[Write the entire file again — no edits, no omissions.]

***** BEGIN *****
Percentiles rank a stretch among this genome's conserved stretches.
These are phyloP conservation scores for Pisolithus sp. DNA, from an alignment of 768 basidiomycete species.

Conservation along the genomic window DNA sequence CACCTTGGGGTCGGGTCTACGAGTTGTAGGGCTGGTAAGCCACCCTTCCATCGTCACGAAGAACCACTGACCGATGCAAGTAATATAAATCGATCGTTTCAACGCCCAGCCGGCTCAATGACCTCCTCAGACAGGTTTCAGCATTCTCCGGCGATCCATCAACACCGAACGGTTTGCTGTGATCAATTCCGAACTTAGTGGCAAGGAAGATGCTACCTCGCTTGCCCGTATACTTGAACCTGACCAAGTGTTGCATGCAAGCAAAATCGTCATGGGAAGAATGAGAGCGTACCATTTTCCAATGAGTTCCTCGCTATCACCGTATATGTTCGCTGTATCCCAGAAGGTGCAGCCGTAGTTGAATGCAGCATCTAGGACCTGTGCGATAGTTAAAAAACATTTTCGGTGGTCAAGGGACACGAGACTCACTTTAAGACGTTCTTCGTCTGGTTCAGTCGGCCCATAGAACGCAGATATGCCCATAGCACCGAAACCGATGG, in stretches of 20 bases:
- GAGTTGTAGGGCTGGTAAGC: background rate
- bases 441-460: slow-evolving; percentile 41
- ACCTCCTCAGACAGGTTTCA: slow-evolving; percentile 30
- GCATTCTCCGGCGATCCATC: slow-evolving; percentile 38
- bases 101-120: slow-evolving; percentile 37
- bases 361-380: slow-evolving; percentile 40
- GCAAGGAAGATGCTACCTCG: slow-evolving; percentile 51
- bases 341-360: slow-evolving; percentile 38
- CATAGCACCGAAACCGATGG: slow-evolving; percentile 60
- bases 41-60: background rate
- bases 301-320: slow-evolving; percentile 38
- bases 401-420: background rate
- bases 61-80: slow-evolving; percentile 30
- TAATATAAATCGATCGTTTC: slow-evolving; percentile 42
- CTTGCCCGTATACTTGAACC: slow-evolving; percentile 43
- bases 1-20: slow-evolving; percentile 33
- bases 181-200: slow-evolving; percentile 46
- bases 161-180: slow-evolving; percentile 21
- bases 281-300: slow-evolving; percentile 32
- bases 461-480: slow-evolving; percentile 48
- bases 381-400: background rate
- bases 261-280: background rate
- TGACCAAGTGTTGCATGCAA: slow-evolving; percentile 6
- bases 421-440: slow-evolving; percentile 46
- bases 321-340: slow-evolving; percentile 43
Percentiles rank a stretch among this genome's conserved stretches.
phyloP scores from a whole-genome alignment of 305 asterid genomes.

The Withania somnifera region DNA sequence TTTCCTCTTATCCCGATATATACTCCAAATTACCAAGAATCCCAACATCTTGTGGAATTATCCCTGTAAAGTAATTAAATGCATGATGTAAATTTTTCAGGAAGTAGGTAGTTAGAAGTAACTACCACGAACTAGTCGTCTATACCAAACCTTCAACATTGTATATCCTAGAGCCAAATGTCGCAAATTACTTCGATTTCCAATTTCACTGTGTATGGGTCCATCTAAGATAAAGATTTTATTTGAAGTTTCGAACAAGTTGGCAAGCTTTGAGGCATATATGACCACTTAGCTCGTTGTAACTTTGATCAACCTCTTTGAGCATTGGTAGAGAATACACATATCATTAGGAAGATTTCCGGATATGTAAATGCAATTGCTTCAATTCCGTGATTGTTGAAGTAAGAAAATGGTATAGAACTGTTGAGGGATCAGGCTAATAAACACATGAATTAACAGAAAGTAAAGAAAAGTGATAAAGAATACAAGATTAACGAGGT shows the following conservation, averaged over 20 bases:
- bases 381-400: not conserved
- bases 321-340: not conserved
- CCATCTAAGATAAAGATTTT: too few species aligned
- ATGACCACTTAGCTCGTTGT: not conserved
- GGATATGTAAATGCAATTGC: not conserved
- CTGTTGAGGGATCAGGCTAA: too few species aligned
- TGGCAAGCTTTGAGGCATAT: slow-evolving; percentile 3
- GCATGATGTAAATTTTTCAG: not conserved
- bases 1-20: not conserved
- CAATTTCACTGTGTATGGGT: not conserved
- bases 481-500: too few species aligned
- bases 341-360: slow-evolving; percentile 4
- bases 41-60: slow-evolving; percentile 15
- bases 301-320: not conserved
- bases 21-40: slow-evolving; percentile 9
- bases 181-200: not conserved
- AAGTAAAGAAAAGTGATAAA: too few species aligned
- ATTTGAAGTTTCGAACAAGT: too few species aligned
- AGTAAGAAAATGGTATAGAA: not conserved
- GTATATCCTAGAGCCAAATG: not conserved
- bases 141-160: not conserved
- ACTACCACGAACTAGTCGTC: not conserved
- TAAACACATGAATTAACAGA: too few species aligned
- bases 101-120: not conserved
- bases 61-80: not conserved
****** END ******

Percentiles rank a stretch among this genome's conserved stretches.
These are phyloP conservation scores for Pisolithus sp. DNA, from an alignment of 768 basidiomycete species.

Conservation along the genomic window DNA sequence CACCTTGGGGTCGGGTCTACGAGTTGTAGGGCTGGTAAGCCACCCTTCCATCGTCACGAAGAACCACTGACCGATGCAAGTAATATAAATCGATCGTTTCAACGCCCAGCCGGCTCAATGACCTCCTCAGACAGGTTTCAGCATTCTCCGGCGATCCATCAACACCGAACGGTTTGCTGTGATCAATTCCGAACTTAGTGGCAAGGAAGATGCTACCTCGCTTGCCCGTATACTTGAACCTGACCAAGTGTTGCATGCAAGCAAAATCGTCATGGGAAGAATGAGAGCGTACCATTTTCCAATGAGTTCCTCGCTATCACCGTATATGTTCGCTGTATCCCAGAAGGTGCAGCCGTAGTTGAATGCAGCATCTAGGACCTGTGCGATAGTTAAAAAACATTTTCGGTGGTCAAGGGACACGAGACTCACTTTAAGACGTTCTTCGTCTGGTTCAGTCGGCCCATAGAACGCAGATATGCCCATAGCACCGAAACCGATGG, in stretches of 20 bases:
- GAGTTGTAGGGCTGGTAAGC: background rate
- bases 441-460: slow-evolving; percentile 41
- ACCTCCTCAGACAGGTTTCA: slow-evolving; percentile 30
- GCATTCTCCGGCGATCCATC: slow-evolving; percentile 38
- bases 101-120: slow-evolving; percentile 37
- bases 361-380: slow-evolving; percentile 40
- GCAAGGAAGATGCTACCTCG: slow-evolving; percentile 51
- bases 341-360: slow-evolving; percentile 38
- CATAGCACCGAAACCGATGG: slow-evolving; percentile 60
- bases 41-60: background rate
- bases 301-320: slow-evolving; percentile 38
- bases 401-420: background rate
- bases 61-80: slow-evolving; percentile 30
- TAATATAAATCGATCGTTTC: slow-evolving; percentile 42
- CTTGCCCGTATACTTGAACC: slow-evolving; percentile 43
- bases 1-20: slow-evolving; percentile 33
- bases 181-200: slow-evolving; percentile 46
- bases 161-180: slow-evolving; percentile 21
- bases 281-300: slow-evolving; percentile 32
- bases 461-480: slow-evolving; percentile 48
- bases 381-400: background rate
- bases 261-280: background rate
- TGACCAAGTGTTGCATGCAA: slow-evolving; percentile 6
- bases 421-440: slow-evolving; percentile 46
- bases 321-340: slow-evolving; percentile 43
Percentiles rank a stretch among this genome's conserved stretches.
phyloP scores from a whole-genome alignment of 305 asterid genomes.

The Withania somnifera region DNA sequence TTTCCTCTTATCCCGATATATACTCCAAATTACCAAGAATCCCAACATCTTGTGGAATTATCCCTGTAAAGTAATTAAATGCATGATGTAAATTTTTCAGGAAGTAGGTAGTTAGAAGTAACTACCACGAACTAGTCGTCTATACCAAACCTTCAACATTGTATATCCTAGAGCCAAATGTCGCAAATTACTTCGATTTCCAATTTCACTGTGTATGGGTCCATCTAAGATAAAGATTTTATTTGAAGTTTCGAACAAGTTGGCAAGCTTTGAGGCATATATGACCACTTAGCTCGTTGTAACTTTGATCAACCTCTTTGAGCATTGGTAGAGAATACACATATCATTAGGAAGATTTCCGGATATGTAAATGCAATTGCTTCAATTCCGTGATTGTTGAAGTAAGAAAATGGTATAGAACTGTTGAGGGATCAGGCTAATAAACACATGAATTAACAGAAAGTAAAGAAAAGTGATAAAGAATACAAGATTAACGAGGT shows the following conservation, averaged over 20 bases:
- bases 381-400: not conserved
- bases 321-340: not conserved
- CCATCTAAGATAAAGATTTT: too few species aligned
- ATGACCACTTAGCTCGTTGT: not conserved
- GGATATGTAAATGCAATTGC: not conserved
- CTGTTGAGGGATCAGGCTAA: too few species aligned
- TGGCAAGCTTTGAGGCATAT: slow-evolving; percentile 3
- GCATGATGTAAATTTTTCAG: not conserved
- bases 1-20: not conserved
- CAATTTCACTGTGTATGGGT: not conserved
- bases 481-500: too few species aligned
- bases 341-360: slow-evolving; percentile 4
- bases 41-60: slow-evolving; percentile 15
- bases 301-320: not conserved
- bases 21-40: slow-evolving; percentile 9
- bases 181-200: not conserved
- AAGTAAAGAAAAGTGATAAA: too few species aligned
- ATTTGAAGTTTCGAACAAGT: too few species aligned
- AGTAAGAAAATGGTATAGAA: not conserved
- GTATATCCTAGAGCCAAATG: not conserved
- bases 141-160: not conserved
- ACTACCACGAACTAGTCGTC: not conserved
- TAAACACATGAATTAACAGA: too few species aligned
- bases 101-120: not conserved
- bases 61-80: not conserved